Three of the Most Dangerous Mistakes You Can Make When Changing Your Brakes
If you’ve ever had to have your brakes replaced, whether just the brake pads or the whole assembly, you know that, as the online car dealership Cars Direct suggests, the procedure can get very expensive. Lucky drivers will only have to pay somewhere between $30 and $50, if the problem is as simple as replacing a single brake pad. That said, if your problem is more severe and you need brake pad and brake rotors replacement on all four wheels, you could easily be looking at a $300 to $400 price tag.
Luckily, if you learn to take care of your own car brake parts at home, you can actually eliminate most of the costs of replacing your brakes and rotors. You have to be careful, however, as many of the most common mistakes people make when replacing their own car brake parts can damage your vehicle and even threaten your health!
Three of the Most Common Brake Replacement Mistakes
- Failing to Clean the Brake Assembly
- Ignoring Your Brake Rotors
- Leaving Your Car on a Jack While You Work
For the popular auto technology website Safe Braking, one of the worst mistakes gearheads make when changing their own brakes is failing to clean the brake assembly. The abutment clips and the slides should be cleaned with an industrial cleaner before installing the new pads. This will ensure a snug fit and a safe brake.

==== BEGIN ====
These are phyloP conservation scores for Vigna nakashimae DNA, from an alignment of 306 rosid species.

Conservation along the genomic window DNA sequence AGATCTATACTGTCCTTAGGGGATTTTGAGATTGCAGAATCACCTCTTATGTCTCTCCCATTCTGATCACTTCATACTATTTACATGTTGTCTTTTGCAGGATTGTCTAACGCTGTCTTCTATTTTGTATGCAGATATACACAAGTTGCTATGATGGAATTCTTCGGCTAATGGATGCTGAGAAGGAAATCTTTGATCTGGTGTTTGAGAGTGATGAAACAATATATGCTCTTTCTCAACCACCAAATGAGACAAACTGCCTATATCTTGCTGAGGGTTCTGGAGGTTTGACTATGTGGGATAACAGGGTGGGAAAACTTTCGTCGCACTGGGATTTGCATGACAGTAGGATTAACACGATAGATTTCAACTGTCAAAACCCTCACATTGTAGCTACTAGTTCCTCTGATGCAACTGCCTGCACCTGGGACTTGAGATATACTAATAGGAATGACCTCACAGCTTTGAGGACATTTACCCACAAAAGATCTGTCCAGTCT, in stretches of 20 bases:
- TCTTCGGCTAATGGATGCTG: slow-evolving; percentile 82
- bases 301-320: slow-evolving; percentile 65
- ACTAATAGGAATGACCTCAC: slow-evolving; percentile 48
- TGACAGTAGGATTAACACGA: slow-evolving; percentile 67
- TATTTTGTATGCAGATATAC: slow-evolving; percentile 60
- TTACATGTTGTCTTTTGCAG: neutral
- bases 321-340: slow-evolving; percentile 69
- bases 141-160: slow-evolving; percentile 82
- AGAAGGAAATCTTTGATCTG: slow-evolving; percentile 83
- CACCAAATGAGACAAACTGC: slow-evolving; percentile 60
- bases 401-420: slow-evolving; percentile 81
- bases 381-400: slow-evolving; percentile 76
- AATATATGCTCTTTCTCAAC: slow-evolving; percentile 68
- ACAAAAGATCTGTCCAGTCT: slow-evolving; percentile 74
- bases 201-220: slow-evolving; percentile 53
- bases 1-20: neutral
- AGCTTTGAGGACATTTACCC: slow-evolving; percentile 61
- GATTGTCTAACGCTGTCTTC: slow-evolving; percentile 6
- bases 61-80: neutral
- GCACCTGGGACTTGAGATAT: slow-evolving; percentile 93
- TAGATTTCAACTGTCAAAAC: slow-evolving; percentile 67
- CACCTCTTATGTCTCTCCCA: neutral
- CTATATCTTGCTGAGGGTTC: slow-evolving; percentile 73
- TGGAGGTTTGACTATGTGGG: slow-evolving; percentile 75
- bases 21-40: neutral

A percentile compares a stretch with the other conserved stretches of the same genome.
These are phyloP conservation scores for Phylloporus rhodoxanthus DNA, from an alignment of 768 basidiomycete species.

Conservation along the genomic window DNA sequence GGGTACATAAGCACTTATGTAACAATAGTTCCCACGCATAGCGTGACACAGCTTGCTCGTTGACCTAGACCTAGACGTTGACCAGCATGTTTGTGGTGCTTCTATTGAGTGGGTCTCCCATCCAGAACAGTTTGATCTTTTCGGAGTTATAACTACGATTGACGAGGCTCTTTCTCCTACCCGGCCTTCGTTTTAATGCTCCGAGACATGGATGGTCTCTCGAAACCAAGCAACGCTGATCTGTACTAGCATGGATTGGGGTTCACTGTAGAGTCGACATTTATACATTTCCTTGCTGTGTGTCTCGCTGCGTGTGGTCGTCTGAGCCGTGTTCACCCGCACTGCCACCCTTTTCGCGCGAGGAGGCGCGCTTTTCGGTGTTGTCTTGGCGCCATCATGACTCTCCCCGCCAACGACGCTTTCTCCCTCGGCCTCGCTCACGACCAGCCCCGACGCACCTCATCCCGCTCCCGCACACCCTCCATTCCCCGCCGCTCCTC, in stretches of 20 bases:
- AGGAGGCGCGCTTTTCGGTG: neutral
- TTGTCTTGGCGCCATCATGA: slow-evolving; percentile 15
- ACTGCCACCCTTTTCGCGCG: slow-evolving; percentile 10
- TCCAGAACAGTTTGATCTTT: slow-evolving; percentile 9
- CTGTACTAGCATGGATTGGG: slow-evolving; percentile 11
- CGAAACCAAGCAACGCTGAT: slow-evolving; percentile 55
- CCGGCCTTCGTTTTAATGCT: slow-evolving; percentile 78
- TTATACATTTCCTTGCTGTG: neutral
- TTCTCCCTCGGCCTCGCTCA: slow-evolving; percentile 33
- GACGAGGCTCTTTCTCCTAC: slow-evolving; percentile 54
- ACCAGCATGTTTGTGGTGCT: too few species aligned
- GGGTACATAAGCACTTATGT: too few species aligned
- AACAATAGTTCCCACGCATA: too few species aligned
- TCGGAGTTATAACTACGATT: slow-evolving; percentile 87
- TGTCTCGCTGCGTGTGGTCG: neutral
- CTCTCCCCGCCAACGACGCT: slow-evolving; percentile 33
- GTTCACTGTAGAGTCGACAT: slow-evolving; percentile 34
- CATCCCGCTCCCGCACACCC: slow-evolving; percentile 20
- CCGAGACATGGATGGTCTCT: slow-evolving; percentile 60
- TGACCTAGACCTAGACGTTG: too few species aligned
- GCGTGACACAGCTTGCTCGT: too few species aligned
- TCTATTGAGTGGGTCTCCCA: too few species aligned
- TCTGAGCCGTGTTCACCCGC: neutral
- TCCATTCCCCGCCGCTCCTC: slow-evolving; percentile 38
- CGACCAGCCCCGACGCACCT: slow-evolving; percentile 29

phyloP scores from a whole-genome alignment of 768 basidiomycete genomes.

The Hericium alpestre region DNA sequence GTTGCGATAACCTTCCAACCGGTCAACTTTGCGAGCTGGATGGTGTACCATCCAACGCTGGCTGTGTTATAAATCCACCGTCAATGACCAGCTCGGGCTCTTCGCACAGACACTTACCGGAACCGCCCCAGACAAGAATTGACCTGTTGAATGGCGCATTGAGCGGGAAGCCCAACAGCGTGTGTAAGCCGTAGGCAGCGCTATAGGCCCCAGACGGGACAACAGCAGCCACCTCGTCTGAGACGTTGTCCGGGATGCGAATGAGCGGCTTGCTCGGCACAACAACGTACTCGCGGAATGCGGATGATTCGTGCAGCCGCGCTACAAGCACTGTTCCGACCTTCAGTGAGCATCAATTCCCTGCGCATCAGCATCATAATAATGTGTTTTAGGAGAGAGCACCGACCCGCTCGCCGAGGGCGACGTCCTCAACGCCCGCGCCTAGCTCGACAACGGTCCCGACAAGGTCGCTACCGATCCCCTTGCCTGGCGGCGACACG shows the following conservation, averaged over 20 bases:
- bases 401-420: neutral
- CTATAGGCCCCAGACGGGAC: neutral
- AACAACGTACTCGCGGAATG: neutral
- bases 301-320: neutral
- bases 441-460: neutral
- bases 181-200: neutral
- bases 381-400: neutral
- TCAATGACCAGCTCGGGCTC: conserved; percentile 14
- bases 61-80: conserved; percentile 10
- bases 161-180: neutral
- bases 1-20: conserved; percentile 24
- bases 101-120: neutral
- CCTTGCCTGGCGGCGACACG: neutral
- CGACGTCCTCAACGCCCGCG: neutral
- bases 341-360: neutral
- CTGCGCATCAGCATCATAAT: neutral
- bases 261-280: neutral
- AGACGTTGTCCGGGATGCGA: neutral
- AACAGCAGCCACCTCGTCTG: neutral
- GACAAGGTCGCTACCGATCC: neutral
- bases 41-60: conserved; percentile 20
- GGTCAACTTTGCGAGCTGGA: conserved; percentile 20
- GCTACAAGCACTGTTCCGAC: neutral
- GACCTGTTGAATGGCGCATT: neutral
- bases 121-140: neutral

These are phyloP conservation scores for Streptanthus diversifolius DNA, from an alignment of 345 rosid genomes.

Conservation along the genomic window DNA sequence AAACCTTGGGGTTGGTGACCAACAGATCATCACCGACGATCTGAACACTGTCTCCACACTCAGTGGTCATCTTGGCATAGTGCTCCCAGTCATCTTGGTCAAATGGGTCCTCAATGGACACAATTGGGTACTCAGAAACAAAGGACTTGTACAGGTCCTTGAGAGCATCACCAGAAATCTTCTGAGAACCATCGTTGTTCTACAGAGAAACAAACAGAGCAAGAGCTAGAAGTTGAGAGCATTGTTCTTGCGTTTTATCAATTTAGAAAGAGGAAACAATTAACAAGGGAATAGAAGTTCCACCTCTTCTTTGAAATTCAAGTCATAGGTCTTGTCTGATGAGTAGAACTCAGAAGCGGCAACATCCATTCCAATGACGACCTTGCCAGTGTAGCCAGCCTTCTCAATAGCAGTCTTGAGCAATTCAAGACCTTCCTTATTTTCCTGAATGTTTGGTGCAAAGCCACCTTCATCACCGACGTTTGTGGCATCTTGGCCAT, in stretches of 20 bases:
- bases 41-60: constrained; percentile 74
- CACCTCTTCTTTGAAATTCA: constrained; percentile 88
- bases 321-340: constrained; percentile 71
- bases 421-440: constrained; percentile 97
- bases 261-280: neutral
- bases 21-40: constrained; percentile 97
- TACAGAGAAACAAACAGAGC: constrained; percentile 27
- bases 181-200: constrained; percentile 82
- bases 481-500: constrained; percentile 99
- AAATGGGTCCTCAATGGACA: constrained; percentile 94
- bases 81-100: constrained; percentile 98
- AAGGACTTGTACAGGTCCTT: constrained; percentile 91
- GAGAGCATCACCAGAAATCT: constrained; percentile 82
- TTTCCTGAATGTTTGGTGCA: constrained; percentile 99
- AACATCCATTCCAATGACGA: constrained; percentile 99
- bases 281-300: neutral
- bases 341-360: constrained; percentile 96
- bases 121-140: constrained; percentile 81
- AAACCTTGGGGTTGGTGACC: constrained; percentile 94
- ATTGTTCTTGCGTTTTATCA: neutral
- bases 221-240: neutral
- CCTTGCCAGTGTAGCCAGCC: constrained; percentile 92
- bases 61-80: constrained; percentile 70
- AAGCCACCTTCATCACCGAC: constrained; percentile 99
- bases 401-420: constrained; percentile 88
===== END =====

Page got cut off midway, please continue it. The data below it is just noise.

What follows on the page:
As the auto technology review site Tire Review details, when you’re replacing your brake pads, you should also consider replacing your brake rotors. When you have the pads off, take a look at the rotors. Are they clean and shiny, or are they covered in rust and bubbled metal? If the answer is the latter, then you should replace the rotors, too. This adds a little time and money to your maintenance, but you the safety benefits can’t be overstated.
Too many people make the mistake of raising their car up on jacks and leaving it there while they work. The problem? Jacks are meant to hold literal tons of material in the air for any extended period of time. Using only a jack is a great way to get yourself killed. Whether you’re replacing car brake parts or you’re installing top of the line exhaust systems, make sure you put your car on jack-stands, not jacks, that are rated for your car type. Safety should be your first priority here.
Are you a mechanic or a gearhead? What are some of the mistakes you know people commonly make when changing their car brake parts? Let us know in the comments below.